Pressure and Gravitational Field at Earth's Center
Regarding pressure at the center of the earth,
it seems that the comments by Argonne reviewers that gravity is zero
or near zero and that things would float contradicts statements that
the pressure is high. If you consider a spherical surface at the
center, all the material on the outside of the surface is under no
force, i.e., it is floating in a zero gravity field. Therefore the
force on any material at the surface is also near zero--in other
words no pressure. I would guess that at the maximum estimated
temperature at the center, even iron would be a solid, if the
pressure estimates of 380 Gpsl's were correct. From seismic surveys
it appears the center is in a liquid state which is consistent with
iron at 2000 degrees C at a relatively low pressure. What is the
model used to calculate the pressure at the center?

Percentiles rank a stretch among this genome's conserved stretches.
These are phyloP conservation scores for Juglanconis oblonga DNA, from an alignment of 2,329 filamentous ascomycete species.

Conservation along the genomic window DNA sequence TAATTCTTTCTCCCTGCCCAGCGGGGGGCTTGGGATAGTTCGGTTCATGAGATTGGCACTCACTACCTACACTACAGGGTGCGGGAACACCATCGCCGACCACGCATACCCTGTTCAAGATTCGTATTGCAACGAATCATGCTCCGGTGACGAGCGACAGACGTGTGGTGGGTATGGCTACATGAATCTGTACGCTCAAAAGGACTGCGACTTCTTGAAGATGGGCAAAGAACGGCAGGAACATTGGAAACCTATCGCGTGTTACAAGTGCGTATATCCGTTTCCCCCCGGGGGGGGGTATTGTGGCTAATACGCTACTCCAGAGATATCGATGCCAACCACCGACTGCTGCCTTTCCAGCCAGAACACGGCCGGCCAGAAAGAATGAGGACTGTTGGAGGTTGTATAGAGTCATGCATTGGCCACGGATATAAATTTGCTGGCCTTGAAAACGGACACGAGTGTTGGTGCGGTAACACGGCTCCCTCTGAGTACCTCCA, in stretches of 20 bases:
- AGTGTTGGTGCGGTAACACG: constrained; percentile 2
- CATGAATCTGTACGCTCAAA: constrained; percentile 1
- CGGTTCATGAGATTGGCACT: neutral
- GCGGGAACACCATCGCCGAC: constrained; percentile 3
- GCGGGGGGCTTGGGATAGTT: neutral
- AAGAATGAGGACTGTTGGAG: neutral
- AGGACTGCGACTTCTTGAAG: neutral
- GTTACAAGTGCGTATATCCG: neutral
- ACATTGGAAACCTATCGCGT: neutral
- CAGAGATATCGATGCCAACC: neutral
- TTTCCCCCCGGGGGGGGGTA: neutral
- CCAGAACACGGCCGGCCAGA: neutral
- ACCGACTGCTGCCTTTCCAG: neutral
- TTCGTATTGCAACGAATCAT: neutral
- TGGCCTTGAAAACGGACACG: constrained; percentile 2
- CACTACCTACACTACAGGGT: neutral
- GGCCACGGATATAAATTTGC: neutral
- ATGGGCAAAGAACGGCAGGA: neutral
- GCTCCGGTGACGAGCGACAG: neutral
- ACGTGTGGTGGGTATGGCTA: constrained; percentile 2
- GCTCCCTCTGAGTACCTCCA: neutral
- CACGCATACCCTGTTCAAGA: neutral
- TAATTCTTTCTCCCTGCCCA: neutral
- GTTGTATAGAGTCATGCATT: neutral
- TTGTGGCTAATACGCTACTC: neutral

The force due to gravity is definitely not zero at the center of the
earth. You would feel like you were floating because the forces of
gravity working on you body from every direction would be balanced.
Its a bit like those globes you see for sale in airline magazines and
elsewhere that are suspended in air by some magnets in the base and in
an overhead arm. The globe is experiencing magnetic force that cancels
out the effect gravity and is floating but surely gravity is still
around. Just remove the magnets..
As far as the condition of the center of the earth, there seem to be
two separate cores, quite creatively named the inner and outer. The
outer core is a material that "acts like a liquid in that it will not
transmit shear or transverse waves". As to what it looks like, the only
thing we can say is that you probably could not pour it. At those
temperatures and pressures the words solid and liquid really have a very
The inner core does support shear waves and so acts like a solid.
As we cannot generate nearly the temperatures and pressures of the inner
and outer core on earth's surface for more than a few milliseconds at a
time , the best we can do is some very sophisticated modeling of how
materials would react to those conditions.
Click here to return to the Physics Archives
Update: June 2012